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McLean Research Associates is dedicated to presenting little known facts about the US Navy in the Civil War, presentations on a myriad of astronomical topics, and letterboxing.


In commemoration of the 155 years since the Civil War - or more appropriately in the vernacular of the day - The War of the Slaveholders' Rebellion - we are featuring a quote and picture of the day from the Naval Records


Period Picture
USS Saratoga
Sat Apr 26 1862

Master Josiah Stone, in charge of the prize ship Emily St Pierre, writes from Liverpool England, that while taking the prize to Washington, on the 21st of March was overtaken by the captain, cook, and steward of the ship who he presumed were on parole for the voyage, The captain lured him in his cabin to show the man the position of the ship when he was grabben by him by the collar and the captain pulled out a belaying pin, where upon the other two put pistols to his head and put him in irons in a small room in the ship for the next 30 days during their voyage. The previous night they had captured the other officers and lock the forward crew in the space and locked the rest by claiming that he (Stone) wanted a length of line, locking the cover after they went down the hatch to retrieve it. One man was shot but not killed. One man died falling from the foremast, but he was not told until they arrived in port.He then lists 6 ships loading supplies for the rebels."We arrived here on the 21st of this month, and are now detained here by order of Mr. Adams at London."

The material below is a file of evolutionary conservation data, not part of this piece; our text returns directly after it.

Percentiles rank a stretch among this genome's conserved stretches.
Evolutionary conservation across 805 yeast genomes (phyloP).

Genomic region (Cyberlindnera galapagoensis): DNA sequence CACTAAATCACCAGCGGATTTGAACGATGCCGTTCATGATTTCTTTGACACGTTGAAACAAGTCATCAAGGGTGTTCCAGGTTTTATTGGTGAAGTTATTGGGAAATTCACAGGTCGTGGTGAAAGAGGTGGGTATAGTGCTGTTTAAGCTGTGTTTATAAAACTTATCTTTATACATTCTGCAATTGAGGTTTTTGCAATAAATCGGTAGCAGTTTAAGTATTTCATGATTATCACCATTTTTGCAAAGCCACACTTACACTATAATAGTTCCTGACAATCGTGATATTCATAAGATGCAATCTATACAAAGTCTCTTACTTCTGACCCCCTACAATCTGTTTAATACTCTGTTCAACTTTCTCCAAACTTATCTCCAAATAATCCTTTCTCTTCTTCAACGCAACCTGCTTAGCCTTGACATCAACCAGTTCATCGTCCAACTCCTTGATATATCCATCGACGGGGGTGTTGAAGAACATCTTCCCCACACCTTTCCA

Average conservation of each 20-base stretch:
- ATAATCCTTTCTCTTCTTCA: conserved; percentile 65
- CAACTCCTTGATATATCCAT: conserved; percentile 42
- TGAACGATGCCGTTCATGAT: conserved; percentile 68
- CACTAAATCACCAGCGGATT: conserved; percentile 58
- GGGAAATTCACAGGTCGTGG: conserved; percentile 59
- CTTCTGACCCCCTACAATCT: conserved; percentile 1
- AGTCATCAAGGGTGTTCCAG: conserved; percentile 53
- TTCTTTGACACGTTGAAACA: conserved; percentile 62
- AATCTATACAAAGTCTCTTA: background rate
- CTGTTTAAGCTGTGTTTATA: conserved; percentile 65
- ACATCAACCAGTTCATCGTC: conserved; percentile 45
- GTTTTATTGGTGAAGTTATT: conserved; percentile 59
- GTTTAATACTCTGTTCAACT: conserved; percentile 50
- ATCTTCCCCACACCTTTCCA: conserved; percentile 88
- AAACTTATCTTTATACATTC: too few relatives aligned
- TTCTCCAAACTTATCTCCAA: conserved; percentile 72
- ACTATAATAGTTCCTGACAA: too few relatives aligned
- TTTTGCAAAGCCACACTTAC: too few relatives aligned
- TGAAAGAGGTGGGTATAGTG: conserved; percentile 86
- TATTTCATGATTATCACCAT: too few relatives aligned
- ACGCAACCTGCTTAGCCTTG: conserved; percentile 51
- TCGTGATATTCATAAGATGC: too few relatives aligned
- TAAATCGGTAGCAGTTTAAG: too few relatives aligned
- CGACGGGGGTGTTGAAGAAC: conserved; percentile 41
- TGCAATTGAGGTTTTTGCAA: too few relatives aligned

CDR Rowan, Sounds of North Carolina writes to FO Louis Goldsborough, North Atlantic Blockading Squadron, that as the army failed to destroy the canals, he sent LT Flusser to accomplish it which he did and encloses his report. LT Flusser says that with the Whitehead, Putnam, and the wrecking schooner Emma Slade, he proceeded to block the canal at the mouth by hand. He had no wheelbarrows to move the earth, but in two days, according to Professor Maillefeit, of the New York Submarine Engineerinig Company it will take the rebels two months to reopen and it would be easier to make a channel.